A Northern view of the Prison Question*

Vol. X, Richmond, Va., July, 1882
No.7.  -   Pages 334- 335

A Northern view of the Prison Question

Colonel John F. Mines, a well-known journalist, delivered a lecture in Utica
on "Life in a Richmond Prison," in the course of which he said: "Heretofore a large portion of the Radical orator's method of firing the northern heart, lay in the plea of so-called barbarities on the part of the Confederates to their prisoners of war. Whenever a southern congressman rises in his seat to speak in behalf of his constituents, the cry of "rebel brigadier" is raised, and when a street fight occurs in Vicksburg or New Orleans, there is a cry of "barbarities," and an echo of "Andersonville." That one word "Andersonville," has been as effective as was the sweet word, "Mesopotamia," when it fell from the lips of Whitfield the preacher. 

The key to Confederate treatment of the Federal prisoners was found in the fact that they had very little for themselves, and gave the best they had to their prisoners. While the northern officer in the Richmond prison had his baker's bread three times a day, and his meat twice a day, the Confederate sentinel had only his corn cake and molasses, varied by a little meat occasionally. If  the northern officer in his quarters felt the rude blasts of winter, his sentinel, clad in thin homespun, shivered like a leaf as the keen wind swept through his slight rags, and held out skeleton hands to the fire. Their blankets were taken from their beds at home, worn by use, and some of the officers carried a little roll of carpet in lieu of other covering. This was the spirit of the south.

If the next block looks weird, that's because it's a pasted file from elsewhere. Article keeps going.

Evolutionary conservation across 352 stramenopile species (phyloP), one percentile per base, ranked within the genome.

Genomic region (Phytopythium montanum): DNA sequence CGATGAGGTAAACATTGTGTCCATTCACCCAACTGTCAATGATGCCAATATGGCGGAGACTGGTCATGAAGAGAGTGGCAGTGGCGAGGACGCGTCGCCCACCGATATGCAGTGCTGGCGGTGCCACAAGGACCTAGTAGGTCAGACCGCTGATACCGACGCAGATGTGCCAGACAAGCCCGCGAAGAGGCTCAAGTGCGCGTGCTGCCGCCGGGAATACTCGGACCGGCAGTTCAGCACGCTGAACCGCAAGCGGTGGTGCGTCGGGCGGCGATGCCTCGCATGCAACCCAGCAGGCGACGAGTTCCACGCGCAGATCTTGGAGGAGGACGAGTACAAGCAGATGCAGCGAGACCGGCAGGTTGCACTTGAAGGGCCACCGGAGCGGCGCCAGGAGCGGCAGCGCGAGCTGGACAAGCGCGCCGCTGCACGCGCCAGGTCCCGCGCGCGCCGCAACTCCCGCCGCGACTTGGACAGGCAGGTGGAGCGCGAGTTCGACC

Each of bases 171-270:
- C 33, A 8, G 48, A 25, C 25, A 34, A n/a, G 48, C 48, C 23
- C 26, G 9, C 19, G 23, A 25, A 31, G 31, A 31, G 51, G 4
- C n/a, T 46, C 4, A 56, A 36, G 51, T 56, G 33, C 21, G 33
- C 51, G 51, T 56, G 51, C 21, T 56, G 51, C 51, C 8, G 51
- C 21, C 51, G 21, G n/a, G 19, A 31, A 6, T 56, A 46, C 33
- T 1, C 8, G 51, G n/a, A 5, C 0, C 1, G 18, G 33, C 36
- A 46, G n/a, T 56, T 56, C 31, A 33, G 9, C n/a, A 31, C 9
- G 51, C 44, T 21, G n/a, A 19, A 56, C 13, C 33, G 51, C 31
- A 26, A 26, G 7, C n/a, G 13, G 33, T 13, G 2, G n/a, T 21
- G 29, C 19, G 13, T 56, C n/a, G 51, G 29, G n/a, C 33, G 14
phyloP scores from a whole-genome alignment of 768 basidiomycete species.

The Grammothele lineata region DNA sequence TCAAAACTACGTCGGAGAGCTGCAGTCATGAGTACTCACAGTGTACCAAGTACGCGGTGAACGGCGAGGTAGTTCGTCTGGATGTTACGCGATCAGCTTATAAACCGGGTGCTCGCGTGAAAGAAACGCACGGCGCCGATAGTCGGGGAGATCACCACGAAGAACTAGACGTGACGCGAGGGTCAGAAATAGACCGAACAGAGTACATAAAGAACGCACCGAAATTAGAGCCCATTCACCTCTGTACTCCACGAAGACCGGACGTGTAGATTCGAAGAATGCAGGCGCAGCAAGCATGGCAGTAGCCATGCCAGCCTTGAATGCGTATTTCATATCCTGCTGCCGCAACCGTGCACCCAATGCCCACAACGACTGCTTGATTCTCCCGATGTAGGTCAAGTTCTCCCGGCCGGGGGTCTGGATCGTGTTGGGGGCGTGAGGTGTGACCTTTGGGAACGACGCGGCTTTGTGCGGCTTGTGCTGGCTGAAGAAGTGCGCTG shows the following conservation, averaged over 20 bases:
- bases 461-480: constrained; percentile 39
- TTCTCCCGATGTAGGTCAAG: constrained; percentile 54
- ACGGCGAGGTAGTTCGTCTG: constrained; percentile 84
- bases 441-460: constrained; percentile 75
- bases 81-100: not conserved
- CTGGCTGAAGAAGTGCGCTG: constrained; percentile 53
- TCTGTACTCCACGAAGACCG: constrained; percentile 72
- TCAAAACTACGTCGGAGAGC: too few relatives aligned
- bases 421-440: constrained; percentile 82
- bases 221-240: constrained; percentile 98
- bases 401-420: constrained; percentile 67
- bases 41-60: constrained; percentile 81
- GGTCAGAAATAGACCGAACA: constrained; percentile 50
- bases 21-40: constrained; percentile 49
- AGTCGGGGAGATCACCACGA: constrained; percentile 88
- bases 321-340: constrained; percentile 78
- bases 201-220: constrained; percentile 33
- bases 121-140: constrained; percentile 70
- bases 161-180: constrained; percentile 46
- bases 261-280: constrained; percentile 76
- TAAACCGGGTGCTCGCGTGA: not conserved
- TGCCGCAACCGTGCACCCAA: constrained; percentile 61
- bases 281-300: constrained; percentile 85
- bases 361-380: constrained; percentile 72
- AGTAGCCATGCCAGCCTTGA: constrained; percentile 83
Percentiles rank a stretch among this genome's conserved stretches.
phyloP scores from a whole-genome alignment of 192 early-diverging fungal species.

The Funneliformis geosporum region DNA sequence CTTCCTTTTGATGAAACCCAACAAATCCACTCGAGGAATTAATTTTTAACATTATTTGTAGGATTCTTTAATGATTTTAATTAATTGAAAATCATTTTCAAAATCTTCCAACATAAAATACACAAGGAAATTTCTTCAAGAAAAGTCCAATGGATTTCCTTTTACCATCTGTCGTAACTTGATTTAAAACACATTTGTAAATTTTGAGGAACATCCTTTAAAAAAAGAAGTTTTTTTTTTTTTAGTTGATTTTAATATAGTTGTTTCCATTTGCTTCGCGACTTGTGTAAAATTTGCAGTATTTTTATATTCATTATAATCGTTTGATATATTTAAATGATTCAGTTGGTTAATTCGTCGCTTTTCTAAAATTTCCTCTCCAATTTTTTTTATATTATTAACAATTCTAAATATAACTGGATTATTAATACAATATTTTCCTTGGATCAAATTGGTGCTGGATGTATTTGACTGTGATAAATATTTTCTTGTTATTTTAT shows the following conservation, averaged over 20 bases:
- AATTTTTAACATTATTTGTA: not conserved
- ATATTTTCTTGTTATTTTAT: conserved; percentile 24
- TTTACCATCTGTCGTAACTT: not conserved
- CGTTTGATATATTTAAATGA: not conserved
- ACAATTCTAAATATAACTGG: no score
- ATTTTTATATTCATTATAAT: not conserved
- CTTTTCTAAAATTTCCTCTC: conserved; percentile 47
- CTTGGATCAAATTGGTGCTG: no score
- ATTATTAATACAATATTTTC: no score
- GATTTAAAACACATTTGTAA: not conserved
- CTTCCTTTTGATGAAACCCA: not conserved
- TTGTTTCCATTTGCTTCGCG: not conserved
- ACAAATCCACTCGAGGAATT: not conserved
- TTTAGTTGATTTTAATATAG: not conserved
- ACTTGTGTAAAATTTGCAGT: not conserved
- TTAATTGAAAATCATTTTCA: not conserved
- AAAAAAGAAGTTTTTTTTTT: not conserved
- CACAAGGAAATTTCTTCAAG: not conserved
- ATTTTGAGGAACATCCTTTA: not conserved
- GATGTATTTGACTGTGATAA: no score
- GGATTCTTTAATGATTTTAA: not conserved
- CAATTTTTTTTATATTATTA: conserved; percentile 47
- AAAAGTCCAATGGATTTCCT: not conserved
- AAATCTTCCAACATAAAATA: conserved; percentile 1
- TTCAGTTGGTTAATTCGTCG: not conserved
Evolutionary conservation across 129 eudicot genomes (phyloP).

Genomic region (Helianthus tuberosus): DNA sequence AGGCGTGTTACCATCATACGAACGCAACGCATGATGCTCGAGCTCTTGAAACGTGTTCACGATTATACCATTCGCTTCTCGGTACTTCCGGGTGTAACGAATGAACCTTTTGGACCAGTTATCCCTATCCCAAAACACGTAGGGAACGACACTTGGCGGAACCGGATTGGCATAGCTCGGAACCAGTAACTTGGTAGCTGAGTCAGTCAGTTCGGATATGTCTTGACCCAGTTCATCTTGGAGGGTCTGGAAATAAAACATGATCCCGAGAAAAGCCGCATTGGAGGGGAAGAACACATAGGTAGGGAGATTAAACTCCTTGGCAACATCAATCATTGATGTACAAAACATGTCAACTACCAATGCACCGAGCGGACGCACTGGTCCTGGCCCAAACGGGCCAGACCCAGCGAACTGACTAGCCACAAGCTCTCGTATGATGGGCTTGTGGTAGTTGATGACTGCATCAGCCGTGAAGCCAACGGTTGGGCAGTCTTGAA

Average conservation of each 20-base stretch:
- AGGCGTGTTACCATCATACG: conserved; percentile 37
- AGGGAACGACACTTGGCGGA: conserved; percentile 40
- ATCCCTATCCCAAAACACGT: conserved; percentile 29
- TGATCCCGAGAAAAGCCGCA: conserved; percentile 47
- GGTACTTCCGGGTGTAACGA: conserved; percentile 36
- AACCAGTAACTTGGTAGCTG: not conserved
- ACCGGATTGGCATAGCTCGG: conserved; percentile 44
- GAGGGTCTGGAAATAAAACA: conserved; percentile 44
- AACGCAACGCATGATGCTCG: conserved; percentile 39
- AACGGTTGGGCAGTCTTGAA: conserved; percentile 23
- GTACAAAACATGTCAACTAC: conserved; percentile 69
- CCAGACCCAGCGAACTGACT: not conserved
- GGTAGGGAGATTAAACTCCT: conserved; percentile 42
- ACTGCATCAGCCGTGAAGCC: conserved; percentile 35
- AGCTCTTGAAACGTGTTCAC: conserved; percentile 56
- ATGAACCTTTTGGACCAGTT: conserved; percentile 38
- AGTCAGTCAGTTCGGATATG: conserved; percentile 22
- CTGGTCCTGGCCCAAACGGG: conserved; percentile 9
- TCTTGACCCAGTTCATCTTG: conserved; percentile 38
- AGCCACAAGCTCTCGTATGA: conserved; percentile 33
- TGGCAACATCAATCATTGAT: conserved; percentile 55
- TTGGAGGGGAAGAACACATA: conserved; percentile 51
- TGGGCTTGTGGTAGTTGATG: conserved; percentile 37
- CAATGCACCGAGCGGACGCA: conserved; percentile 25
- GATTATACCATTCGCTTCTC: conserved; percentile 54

The officer of our guard, a Georgian, once exhibited to the speaker, with pardonable pride, a sword he had put together from a scythe-blade, with sheepskin scabbard, and handle of southern oak. The men were terribly in earnest and ready to make any and all sacrifices. They expected their prisoners to do the same, and thought it no wrong that a prisoner should go without the dainties they could not afford. The hospital service was reasonably well performed. Quinine and some other medicines were worth their weight in gold at times, and surgeons had to work as best they could. The mortality was never greater in the prisoners' hospital than in those of the service. This I know from frequent visits to the hospitals. Such visits were frequently allowed by the Confederates, and in one case permission was given to attend a funeral of one of the more distinguished of the Federal prisoners. 

Colonel John F. Mines

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